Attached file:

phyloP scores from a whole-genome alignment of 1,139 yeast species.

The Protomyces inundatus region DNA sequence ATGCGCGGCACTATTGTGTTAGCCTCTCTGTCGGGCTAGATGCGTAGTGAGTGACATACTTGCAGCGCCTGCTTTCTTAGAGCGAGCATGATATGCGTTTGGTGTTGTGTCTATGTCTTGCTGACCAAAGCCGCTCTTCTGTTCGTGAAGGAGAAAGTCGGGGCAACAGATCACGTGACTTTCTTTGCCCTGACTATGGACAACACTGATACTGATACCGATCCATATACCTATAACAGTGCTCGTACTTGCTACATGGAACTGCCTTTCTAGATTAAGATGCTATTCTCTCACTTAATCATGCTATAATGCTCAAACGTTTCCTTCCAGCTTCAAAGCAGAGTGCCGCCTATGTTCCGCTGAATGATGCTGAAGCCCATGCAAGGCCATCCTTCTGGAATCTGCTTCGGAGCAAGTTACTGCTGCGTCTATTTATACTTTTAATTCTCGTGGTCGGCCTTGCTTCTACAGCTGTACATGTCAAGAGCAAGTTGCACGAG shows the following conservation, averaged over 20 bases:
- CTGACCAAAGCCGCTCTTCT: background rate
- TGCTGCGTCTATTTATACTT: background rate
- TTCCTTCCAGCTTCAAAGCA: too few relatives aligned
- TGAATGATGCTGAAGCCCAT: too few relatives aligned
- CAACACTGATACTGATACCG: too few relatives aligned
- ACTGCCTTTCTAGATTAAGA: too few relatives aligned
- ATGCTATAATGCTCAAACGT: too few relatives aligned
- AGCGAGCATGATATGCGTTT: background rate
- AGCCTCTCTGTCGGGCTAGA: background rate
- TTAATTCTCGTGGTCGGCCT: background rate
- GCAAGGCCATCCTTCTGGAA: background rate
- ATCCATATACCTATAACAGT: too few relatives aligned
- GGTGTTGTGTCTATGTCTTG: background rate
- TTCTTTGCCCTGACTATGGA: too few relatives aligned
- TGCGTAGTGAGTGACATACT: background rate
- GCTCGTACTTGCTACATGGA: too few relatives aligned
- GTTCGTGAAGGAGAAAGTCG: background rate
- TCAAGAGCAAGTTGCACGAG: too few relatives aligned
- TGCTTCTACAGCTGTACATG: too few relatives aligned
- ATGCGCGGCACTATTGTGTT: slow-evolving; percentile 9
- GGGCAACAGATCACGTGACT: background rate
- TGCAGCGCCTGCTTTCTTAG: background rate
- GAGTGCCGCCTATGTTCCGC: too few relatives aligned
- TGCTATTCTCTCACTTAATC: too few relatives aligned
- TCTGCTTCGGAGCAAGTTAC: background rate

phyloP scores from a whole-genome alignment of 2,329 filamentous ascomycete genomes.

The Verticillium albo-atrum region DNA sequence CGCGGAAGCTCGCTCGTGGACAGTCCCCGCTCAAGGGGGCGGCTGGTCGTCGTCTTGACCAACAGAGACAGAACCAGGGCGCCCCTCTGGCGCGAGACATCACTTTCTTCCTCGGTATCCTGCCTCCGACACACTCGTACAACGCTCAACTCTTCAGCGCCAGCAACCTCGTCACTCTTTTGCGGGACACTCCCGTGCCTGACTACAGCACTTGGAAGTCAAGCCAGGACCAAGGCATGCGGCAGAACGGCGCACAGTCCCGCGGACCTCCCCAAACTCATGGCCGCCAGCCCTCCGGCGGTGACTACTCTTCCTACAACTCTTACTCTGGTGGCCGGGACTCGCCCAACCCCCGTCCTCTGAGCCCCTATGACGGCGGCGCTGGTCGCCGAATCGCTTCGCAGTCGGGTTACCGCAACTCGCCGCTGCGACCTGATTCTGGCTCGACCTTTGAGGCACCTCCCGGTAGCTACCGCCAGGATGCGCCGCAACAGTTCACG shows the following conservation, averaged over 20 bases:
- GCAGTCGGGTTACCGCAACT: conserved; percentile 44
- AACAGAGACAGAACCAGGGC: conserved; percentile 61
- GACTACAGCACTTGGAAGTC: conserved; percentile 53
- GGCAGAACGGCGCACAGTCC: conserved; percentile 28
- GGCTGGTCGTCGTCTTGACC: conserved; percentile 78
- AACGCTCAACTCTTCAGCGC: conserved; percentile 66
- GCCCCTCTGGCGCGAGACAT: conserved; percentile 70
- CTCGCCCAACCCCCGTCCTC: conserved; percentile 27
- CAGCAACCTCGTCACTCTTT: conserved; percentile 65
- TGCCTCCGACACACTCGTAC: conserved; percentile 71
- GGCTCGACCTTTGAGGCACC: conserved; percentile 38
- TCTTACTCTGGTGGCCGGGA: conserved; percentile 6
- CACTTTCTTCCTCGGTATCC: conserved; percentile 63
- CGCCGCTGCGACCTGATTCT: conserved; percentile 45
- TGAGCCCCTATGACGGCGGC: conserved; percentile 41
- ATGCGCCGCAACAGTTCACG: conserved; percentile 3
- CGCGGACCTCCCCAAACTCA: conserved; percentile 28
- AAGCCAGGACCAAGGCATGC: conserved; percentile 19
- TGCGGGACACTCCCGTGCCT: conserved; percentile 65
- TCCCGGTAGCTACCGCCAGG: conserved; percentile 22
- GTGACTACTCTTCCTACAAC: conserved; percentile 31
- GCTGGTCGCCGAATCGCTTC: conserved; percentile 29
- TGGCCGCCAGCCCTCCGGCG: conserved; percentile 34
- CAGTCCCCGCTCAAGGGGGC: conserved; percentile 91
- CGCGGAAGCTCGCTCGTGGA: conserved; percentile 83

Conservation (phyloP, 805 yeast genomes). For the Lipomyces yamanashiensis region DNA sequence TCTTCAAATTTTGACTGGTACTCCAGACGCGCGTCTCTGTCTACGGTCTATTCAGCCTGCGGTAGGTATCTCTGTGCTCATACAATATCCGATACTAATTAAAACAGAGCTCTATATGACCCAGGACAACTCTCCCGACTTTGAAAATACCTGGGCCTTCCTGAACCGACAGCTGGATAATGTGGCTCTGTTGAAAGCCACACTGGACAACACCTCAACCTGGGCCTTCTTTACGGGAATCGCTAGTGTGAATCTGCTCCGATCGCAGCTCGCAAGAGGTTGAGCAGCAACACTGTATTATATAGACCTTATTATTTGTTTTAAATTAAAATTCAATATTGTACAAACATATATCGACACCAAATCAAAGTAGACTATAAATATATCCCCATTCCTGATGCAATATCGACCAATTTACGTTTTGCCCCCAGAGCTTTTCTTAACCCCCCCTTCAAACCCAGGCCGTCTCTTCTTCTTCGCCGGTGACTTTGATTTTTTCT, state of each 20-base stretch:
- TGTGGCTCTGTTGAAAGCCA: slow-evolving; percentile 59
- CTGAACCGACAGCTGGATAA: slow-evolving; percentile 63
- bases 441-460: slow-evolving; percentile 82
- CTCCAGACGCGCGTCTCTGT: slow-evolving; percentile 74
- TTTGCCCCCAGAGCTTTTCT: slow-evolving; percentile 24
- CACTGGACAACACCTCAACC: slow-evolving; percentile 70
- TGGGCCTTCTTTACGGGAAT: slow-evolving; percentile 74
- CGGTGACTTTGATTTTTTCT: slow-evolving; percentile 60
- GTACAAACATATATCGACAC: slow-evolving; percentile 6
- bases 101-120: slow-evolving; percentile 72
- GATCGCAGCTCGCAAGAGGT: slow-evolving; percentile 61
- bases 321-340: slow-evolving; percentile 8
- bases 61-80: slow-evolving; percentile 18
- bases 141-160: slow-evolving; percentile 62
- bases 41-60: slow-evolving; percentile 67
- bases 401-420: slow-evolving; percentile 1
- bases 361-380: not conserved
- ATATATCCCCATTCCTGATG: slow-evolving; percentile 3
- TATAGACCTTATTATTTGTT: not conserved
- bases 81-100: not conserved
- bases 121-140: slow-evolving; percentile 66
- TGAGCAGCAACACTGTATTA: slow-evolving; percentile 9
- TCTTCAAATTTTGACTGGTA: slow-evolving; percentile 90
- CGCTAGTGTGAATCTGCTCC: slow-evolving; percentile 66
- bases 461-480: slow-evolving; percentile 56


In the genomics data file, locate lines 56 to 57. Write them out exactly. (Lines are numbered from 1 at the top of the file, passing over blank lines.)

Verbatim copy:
- TGTGGCTCTGTTGAAAGCCA: slow-evolving; percentile 59
- CTGAACCGACAGCTGGATAA: slow-evolving; percentile 63